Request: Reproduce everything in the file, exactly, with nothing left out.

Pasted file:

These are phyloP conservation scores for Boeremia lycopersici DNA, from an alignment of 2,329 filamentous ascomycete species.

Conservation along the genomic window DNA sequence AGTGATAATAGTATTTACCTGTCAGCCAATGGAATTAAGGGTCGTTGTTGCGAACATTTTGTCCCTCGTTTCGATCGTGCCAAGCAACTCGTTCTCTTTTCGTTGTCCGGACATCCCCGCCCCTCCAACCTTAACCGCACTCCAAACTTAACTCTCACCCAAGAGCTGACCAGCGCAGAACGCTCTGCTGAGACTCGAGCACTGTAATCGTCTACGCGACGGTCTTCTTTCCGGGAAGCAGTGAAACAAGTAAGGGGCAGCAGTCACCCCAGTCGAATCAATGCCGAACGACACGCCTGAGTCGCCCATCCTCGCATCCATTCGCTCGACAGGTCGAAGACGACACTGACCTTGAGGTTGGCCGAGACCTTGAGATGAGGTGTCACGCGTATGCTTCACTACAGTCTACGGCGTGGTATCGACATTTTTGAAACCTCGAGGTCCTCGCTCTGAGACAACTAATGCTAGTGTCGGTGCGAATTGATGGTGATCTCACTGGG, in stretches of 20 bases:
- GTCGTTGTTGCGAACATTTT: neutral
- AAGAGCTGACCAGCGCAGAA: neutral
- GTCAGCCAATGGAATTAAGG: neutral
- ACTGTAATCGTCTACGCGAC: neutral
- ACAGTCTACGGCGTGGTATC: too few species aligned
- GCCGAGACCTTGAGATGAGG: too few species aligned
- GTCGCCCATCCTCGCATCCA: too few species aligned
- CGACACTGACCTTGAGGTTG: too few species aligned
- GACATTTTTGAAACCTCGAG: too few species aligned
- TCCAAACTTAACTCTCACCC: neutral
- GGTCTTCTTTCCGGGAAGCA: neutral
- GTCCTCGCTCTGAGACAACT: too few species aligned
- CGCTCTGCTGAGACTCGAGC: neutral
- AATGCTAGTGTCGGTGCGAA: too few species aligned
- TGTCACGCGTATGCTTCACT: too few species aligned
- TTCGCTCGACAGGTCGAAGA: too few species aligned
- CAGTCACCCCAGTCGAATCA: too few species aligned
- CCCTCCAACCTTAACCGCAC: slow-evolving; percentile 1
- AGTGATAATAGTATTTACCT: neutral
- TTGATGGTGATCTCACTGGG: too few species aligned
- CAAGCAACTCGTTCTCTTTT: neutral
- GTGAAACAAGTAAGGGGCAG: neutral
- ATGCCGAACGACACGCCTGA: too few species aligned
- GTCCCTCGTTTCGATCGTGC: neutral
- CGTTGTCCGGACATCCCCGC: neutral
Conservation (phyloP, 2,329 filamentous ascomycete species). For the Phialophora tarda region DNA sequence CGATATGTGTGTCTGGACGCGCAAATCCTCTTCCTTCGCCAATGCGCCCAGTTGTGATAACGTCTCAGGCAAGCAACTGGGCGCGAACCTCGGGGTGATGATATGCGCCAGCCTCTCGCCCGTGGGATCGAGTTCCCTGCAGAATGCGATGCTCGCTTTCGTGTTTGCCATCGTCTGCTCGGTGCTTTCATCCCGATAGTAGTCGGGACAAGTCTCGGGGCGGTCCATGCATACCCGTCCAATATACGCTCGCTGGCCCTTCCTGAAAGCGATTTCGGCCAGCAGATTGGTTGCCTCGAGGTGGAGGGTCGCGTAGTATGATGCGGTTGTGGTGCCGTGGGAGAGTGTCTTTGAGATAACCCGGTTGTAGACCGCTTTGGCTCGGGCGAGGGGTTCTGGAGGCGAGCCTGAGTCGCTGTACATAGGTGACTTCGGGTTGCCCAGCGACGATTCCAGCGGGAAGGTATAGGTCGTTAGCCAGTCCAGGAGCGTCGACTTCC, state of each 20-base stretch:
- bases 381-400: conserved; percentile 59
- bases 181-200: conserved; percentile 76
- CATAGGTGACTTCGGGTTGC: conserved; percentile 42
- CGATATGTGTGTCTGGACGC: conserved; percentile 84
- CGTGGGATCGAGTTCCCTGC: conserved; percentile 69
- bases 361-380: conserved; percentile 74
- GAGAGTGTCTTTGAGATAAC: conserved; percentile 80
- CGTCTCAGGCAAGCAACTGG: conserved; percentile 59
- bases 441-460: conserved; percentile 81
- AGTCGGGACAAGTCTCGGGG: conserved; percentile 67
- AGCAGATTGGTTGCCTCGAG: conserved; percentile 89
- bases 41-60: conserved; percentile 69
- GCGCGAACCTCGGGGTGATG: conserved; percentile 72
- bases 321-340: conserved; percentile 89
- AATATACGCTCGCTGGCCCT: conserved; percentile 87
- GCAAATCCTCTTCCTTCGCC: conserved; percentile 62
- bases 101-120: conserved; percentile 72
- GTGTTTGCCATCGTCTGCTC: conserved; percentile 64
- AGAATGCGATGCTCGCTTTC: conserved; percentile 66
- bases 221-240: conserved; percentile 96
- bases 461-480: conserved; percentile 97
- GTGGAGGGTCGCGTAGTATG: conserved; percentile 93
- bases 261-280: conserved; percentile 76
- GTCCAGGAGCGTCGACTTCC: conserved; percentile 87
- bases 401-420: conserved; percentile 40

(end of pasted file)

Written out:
These are phyloP conservation scores for Boeremia lycopersici DNA, from an alignment of 2,329 filamentous ascomycete species.

Conservation along the genomic window DNA sequence AGTGATAATAGTATTTACCTGTCAGCCAATGGAATTAAGGGTCGTTGTTGCGAACATTTTGTCCCTCGTTTCGATCGTGCCAAGCAACTCGTTCTCTTTTCGTTGTCCGGACATCCCCGCCCCTCCAACCTTAACCGCACTCCAAACTTAACTCTCACCCAAGAGCTGACCAGCGCAGAACGCTCTGCTGAGACTCGAGCACTGTAATCGTCTACGCGACGGTCTTCTTTCCGGGAAGCAGTGAAACAAGTAAGGGGCAGCAGTCACCCCAGTCGAATCAATGCCGAACGACACGCCTGAGTCGCCCATCCTCGCATCCATTCGCTCGACAGGTCGAAGACGACACTGACCTTGAGGTTGGCCGAGACCTTGAGATGAGGTGTCACGCGTATGCTTCACTACAGTCTACGGCGTGGTATCGACATTTTTGAAACCTCGAGGTCCTCGCTCTGAGACAACTAATGCTAGTGTCGGTGCGAATTGATGGTGATCTCACTGGG, in stretches of 20 bases:
- GTCGTTGTTGCGAACATTTT: neutral
- AAGAGCTGACCAGCGCAGAA: neutral
- GTCAGCCAATGGAATTAAGG: neutral
- ACTGTAATCGTCTACGCGAC: neutral
- ACAGTCTACGGCGTGGTATC: too few species aligned
- GCCGAGACCTTGAGATGAGG: too few species aligned
- GTCGCCCATCCTCGCATCCA: too few species aligned
- CGACACTGACCTTGAGGTTG: too few species aligned
- GACATTTTTGAAACCTCGAG: too few species aligned
- TCCAAACTTAACTCTCACCC: neutral
- GGTCTTCTTTCCGGGAAGCA: neutral
- GTCCTCGCTCTGAGACAACT: too few species aligned
- CGCTCTGCTGAGACTCGAGC: neutral
- AATGCTAGTGTCGGTGCGAA: too few species aligned
- TGTCACGCGTATGCTTCACT: too few species aligned
- TTCGCTCGACAGGTCGAAGA: too few species aligned
- CAGTCACCCCAGTCGAATCA: too few species aligned
- CCCTCCAACCTTAACCGCAC: slow-evolving; percentile 1
- AGTGATAATAGTATTTACCT: neutral
- TTGATGGTGATCTCACTGGG: too few species aligned
- CAAGCAACTCGTTCTCTTTT: neutral
- GTGAAACAAGTAAGGGGCAG: neutral
- ATGCCGAACGACACGCCTGA: too few species aligned
- GTCCCTCGTTTCGATCGTGC: neutral
- CGTTGTCCGGACATCCCCGC: neutral
Conservation (phyloP, 2,329 filamentous ascomycete species). For the Phialophora tarda region DNA sequence CGATATGTGTGTCTGGACGCGCAAATCCTCTTCCTTCGCCAATGCGCCCAGTTGTGATAACGTCTCAGGCAAGCAACTGGGCGCGAACCTCGGGGTGATGATATGCGCCAGCCTCTCGCCCGTGGGATCGAGTTCCCTGCAGAATGCGATGCTCGCTTTCGTGTTTGCCATCGTCTGCTCGGTGCTTTCATCCCGATAGTAGTCGGGACAAGTCTCGGGGCGGTCCATGCATACCCGTCCAATATACGCTCGCTGGCCCTTCCTGAAAGCGATTTCGGCCAGCAGATTGGTTGCCTCGAGGTGGAGGGTCGCGTAGTATGATGCGGTTGTGGTGCCGTGGGAGAGTGTCTTTGAGATAACCCGGTTGTAGACCGCTTTGGCTCGGGCGAGGGGTTCTGGAGGCGAGCCTGAGTCGCTGTACATAGGTGACTTCGGGTTGCCCAGCGACGATTCCAGCGGGAAGGTATAGGTCGTTAGCCAGTCCAGGAGCGTCGACTTCC, state of each 20-base stretch:
- bases 381-400: conserved; percentile 59
- bases 181-200: conserved; percentile 76
- CATAGGTGACTTCGGGTTGC: conserved; percentile 42
- CGATATGTGTGTCTGGACGC: conserved; percentile 84
- CGTGGGATCGAGTTCCCTGC: conserved; percentile 69
- bases 361-380: conserved; percentile 74
- GAGAGTGTCTTTGAGATAAC: conserved; percentile 80
- CGTCTCAGGCAAGCAACTGG: conserved; percentile 59
- bases 441-460: conserved; percentile 81
- AGTCGGGACAAGTCTCGGGG: conserved; percentile 67
- AGCAGATTGGTTGCCTCGAG: conserved; percentile 89
- bases 41-60: conserved; percentile 69
- GCGCGAACCTCGGGGTGATG: conserved; percentile 72
- bases 321-340: conserved; percentile 89
- AATATACGCTCGCTGGCCCT: conserved; percentile 87
- GCAAATCCTCTTCCTTCGCC: conserved; percentile 62
- bases 101-120: conserved; percentile 72
- GTGTTTGCCATCGTCTGCTC: conserved; percentile 64
- AGAATGCGATGCTCGCTTTC: conserved; percentile 66
- bases 221-240: conserved; percentile 96
- bases 461-480: conserved; percentile 97
- GTGGAGGGTCGCGTAGTATG: conserved; percentile 93
- bases 261-280: conserved; percentile 76
- GTCCAGGAGCGTCGACTTCC: conserved; percentile 87
- bases 401-420: conserved; percentile 40